What have been the tactics that you guys have found to be successful on the platform? Because I think American Eagle has had a lot of success on TikTok, so what are you doing there?
Craig Brommers: A couple of things. One, creator first. TikTok is a creator-led platform and we have a top-down, bottom-up creator strategy. We have the scale and the budget to be able to work with some of the biggest creators, but honestly, we see tremendous success at that mid and even nano level as well. So I think it's a diverse mix of creators, and [brands should] lean into that community first.
Two, the team is not afraid to try things, and I'm not afraid to say “go try things.” Failure is an important thing here at American Eagle. It's a good thing here at American Eagle. Because if you're not failing, you're not pushing yourself. So I love the fact that our team is not scared, and we've stubbed our toes a few times here or there, but we pick ourselves up, learn from that, and move on.
Three, I think it's a platform that really demands a nimble team. What do I mean by that? Our sister brand Aerie had one of those fantastic viral events. They have a legging for women called the Crossover legging, and a creator—actually not even a creator, like a normal person—posted something about [the leggings] and this thing went bonkers viral, selling out month after month after month. And it wasn't because the team had partnered with this person, but it was about what they did afterwards to fan the flames of virality. So I think nimbleness is another thing. I will also give the TikTok team that we work with credit for listening, for taking feedback, and for understanding where we as an industry and where we as a company would like to go in this particular space. So we're really bullish on TikTok. Clearly Gen Z is bullish as well, because they're spending a lot of time on that platform. I think some of the most exciting days for TikTok are still ahead of us.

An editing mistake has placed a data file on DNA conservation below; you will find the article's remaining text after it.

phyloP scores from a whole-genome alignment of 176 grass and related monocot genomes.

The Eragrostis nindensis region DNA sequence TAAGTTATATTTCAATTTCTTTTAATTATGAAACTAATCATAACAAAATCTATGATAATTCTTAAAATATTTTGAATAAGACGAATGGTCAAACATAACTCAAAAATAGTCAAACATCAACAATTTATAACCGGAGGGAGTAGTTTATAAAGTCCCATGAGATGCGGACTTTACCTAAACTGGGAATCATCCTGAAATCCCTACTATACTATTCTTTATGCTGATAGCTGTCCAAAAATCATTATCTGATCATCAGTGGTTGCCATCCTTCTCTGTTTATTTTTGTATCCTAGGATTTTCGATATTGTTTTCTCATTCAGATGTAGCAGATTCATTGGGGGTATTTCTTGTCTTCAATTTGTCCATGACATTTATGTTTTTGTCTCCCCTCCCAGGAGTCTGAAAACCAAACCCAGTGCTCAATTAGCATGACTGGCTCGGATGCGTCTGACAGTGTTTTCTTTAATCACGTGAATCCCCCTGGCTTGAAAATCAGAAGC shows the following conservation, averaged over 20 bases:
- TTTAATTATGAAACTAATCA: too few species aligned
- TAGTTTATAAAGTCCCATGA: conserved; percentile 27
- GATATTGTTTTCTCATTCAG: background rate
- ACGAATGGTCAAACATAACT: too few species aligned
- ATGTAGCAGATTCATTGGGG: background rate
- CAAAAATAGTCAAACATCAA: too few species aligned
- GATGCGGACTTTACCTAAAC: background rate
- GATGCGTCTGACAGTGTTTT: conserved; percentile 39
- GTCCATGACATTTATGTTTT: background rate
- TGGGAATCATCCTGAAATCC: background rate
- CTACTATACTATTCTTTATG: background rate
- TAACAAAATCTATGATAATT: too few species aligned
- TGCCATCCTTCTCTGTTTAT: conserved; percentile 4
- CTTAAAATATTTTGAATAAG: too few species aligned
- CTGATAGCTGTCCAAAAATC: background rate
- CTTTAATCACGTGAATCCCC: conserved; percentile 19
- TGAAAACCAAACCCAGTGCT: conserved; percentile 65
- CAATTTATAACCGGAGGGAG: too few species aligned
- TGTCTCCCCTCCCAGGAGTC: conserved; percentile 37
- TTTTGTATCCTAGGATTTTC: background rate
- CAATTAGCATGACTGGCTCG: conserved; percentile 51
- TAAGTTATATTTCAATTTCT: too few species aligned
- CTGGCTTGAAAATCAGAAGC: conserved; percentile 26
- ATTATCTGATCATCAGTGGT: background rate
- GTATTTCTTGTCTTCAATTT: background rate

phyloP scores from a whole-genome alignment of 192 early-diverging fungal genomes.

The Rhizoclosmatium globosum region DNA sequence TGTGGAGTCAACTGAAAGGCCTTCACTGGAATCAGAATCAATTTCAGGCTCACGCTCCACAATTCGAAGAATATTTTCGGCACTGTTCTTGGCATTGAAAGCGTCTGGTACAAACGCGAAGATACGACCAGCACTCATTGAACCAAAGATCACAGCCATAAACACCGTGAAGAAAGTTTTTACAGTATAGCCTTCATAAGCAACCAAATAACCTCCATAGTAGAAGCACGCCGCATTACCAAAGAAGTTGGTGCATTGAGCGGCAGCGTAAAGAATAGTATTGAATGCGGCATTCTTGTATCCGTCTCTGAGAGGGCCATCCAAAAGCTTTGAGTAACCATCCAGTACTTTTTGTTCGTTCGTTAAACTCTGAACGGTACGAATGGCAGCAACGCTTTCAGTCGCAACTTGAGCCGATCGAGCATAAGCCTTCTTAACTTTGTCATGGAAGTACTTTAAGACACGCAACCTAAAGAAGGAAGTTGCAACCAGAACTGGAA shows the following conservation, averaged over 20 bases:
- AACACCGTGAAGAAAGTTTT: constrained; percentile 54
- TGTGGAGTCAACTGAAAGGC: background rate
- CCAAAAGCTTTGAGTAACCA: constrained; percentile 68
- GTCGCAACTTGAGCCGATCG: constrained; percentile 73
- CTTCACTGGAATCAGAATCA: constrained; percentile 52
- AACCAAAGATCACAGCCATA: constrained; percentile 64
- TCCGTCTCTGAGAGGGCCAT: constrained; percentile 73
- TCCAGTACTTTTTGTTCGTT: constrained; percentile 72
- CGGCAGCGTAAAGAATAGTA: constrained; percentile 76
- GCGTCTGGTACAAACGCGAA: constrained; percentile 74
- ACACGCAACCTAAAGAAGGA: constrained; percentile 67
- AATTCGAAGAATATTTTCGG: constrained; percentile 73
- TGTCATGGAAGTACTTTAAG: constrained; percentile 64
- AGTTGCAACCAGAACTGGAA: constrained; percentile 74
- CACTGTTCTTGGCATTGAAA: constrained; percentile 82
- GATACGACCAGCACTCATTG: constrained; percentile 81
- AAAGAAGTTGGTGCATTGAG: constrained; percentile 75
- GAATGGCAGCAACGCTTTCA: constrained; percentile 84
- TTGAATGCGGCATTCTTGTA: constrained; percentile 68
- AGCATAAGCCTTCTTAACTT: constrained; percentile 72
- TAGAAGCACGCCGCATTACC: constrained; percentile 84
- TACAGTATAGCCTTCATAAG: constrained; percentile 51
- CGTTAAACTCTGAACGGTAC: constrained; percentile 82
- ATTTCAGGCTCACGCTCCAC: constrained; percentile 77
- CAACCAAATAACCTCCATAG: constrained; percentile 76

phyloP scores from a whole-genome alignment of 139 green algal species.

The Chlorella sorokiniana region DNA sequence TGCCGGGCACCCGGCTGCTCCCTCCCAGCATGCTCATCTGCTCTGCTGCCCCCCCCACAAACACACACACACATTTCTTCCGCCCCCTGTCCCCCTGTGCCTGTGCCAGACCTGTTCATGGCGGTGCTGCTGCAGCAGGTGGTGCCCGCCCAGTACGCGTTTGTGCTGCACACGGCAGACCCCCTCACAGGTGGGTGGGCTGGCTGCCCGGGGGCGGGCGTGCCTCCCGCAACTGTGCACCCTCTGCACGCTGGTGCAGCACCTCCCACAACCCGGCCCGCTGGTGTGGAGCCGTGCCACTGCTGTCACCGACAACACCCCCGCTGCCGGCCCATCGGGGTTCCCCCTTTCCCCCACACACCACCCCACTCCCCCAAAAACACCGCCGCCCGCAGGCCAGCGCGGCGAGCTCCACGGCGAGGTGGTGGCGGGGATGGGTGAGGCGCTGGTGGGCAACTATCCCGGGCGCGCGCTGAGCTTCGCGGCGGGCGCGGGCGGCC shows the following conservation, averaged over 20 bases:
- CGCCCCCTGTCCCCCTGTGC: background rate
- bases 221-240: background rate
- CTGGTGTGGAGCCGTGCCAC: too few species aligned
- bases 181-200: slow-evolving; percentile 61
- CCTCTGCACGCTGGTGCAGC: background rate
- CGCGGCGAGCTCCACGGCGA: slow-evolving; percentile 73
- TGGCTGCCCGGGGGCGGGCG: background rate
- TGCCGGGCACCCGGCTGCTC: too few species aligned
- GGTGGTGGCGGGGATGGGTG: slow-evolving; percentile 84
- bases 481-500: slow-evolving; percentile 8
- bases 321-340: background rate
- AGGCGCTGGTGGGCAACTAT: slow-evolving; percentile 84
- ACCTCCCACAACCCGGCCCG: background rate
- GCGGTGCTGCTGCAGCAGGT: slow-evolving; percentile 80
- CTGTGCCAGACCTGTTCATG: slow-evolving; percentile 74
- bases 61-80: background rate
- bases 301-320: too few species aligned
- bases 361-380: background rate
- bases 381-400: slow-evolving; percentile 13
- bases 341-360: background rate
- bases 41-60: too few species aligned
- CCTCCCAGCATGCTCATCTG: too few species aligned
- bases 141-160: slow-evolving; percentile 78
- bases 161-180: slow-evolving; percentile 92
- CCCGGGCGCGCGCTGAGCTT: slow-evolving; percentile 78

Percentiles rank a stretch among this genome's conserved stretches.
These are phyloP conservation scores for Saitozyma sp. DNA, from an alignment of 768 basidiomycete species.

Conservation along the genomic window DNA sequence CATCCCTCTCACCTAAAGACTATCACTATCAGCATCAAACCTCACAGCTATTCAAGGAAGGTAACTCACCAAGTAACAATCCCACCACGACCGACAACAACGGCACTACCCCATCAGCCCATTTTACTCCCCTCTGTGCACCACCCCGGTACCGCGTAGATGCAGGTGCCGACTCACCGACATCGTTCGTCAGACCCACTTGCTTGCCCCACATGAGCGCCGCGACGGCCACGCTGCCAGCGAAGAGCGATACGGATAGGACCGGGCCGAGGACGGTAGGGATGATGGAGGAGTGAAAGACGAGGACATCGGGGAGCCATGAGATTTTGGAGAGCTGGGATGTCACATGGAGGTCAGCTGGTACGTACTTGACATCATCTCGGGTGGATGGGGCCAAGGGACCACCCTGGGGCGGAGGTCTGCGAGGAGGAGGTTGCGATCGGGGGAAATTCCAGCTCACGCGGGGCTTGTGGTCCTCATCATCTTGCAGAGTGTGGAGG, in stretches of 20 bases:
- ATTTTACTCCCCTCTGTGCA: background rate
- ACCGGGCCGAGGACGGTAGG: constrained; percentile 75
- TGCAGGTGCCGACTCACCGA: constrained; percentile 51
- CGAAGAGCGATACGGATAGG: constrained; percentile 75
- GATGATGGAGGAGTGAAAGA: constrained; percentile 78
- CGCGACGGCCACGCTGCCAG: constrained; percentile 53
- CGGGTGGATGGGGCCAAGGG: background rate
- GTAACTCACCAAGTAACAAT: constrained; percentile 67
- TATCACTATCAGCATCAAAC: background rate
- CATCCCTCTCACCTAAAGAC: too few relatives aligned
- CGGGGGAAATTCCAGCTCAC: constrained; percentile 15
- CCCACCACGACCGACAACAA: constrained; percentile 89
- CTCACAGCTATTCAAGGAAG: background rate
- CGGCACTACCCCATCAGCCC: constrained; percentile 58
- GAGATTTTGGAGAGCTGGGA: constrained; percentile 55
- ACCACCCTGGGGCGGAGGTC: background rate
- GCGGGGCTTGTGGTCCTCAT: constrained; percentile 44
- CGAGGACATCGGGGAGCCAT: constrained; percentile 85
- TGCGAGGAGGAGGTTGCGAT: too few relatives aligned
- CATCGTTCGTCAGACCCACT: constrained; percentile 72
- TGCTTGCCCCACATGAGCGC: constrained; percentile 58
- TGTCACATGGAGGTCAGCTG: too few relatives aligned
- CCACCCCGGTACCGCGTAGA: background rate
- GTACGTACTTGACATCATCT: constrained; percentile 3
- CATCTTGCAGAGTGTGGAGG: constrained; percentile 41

You can watch the entire interview here, or listen to the full episode on Spotify, Apple Podcasts, or Google Podcasts. To catch up on our other 59 episodes, featuring leaders from brands like Milk Makeup, Gymshark, Gucci, and Summer Fridays, visit our Earned Podcast page.